Amherst’s $50 million Jones Library Renovation-Expansion Project has been controversial since it was first proposed more than seven years ago. But town leaders’ recent announcement that an average $500 annual property tax hike on top of regular yearly tax increases will be required to fund the long-planned construction of a new elementary school casts a dark shadow on the library enlargement, which is projected to consume at least $25 million from the town’s capital budget for construction and borrowing costs. The ambitious library proposal, now in its design development phase, is simply unaffordable and financially untenable.
The Town Council had the opportunity to shut down the Jones project last summer when the average of two construction cost estimates came in $13 million over budget. However, eight of our thirteen town councilors voted to continue with the plan until construction bids are received in 2024, committing to racking up an additional $2 million in design and project management costs.
These councilors should have understood that trying to pay for two expensive building projects (the new Fort River School is expected to cost the town $55 million) at the same time would result in a severe drain on Amherst’s capital budget and a serious economic hardship for property taxpayers, and, indirectly, for renters. But they either didn’t know or didn’t care.
Now the Finance Committee and others are scrambling to find a way to reduce the debt required to fund the new school – a debt that will be completely passed on to property taxpayers should voters approve a Proposition 2 ½ debt exclusion override in a town wide election on May 2.
Committee Chair Cathy Schoen, who also heads the Elementary School Building Committee, has proposed using $5 million of capital reserves to support the geothermal and photovoltaic systems in the new building. Town Councilor Ellisha Walker, expressing concern for Amherst’s vulnerable citizens, has asked for directing $10 million of capital reserves to defray school borrowing costs. New school proponent Toni Cunningham has suggested $15 million as an appropriate figure. The Town has more than $22 million in its stabilization or “rainy day” accounts.
Finance Director Sean Mangano has cautioned that it may not be possible to fund four planned building projects – a new elementary school, the library expansion, a new central fire station and a new DPW facility – if capital reserves are reduced.
Something has to give, and the obvious answer is the library project. Town government has been loath to assign priorities to the four building projects, but a 2021 survey by The Amherst Indy found that a new elementary school was the runaway favorite, while the library renovation-expansion was a distant fourth.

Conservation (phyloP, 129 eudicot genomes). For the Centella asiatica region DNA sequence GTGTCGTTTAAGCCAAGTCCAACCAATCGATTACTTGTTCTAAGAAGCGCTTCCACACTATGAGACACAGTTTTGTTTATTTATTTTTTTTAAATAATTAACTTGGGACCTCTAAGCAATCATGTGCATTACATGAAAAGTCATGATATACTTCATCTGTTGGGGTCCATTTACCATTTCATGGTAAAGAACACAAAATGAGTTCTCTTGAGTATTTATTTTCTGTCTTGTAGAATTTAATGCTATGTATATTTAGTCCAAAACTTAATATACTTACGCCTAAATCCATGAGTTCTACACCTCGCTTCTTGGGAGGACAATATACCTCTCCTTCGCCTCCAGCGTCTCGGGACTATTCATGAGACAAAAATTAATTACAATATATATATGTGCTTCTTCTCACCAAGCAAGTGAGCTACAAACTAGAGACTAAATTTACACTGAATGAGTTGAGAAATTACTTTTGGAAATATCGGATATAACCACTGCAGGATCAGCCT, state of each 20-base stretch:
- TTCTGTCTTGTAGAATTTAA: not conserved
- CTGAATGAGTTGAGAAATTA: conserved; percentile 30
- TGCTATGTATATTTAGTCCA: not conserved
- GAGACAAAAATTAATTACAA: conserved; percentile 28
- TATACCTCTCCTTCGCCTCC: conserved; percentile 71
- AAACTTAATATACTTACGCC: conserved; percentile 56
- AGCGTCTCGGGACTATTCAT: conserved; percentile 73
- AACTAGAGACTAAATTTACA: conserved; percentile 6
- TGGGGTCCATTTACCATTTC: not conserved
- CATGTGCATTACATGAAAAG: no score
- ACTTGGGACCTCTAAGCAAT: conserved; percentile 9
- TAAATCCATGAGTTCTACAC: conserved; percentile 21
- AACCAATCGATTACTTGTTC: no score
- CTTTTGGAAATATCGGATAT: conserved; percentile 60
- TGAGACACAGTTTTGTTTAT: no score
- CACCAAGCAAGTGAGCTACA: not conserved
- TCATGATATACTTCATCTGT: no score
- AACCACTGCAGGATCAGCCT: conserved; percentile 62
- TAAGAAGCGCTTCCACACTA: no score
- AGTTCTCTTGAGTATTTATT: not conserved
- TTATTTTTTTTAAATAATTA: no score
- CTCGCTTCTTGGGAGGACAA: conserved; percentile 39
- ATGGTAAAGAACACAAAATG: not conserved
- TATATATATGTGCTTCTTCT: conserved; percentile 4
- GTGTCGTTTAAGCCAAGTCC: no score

The new Fort River School plan has much to commend it. It was developed through an open public process by a committee representing a spectrum of views on what a new school should look like. It is subsidized by a state grant of $45 million and is expected to not exceed its $98 million projected cost. It will be among the first net-zero public schools in Massachusetts. And it eliminates the costly Wildwood School whose capacity is no longer needed due to declining student enrollment.
The Jones Library vision, by contrast, was conceived and promoted by a handful of library trustees and fundraisers with comparatively little community input. While benefitting from a $13.3 million state grant, the project remains $10 million over budget. The renovated library will not be a net-zero building, only a net-zero-ready one. And while the school plan is responding to a diminishing Amherst population of school-age children, the library plans to add 15,000 sq. ft. in large part to enable an increase in youth and children’s programming.
If Amherst wants to maximize the chances that a school debt exclusion will pass it should terminate the Jones Library project and repurpose its appropriation to minimize the tax burden needed to sustain the school project. Amherst values its library and will not let it crumble to dust through neglect. But it may place even greater value on the ability for low and middle income people to afford to live here, and small businesses to afford to operate here. The Town Council and Finance Committee would be wise to recognize this.
Jeff Lee is a resident of Amherst and a frequent contributor to the Amherst Indy.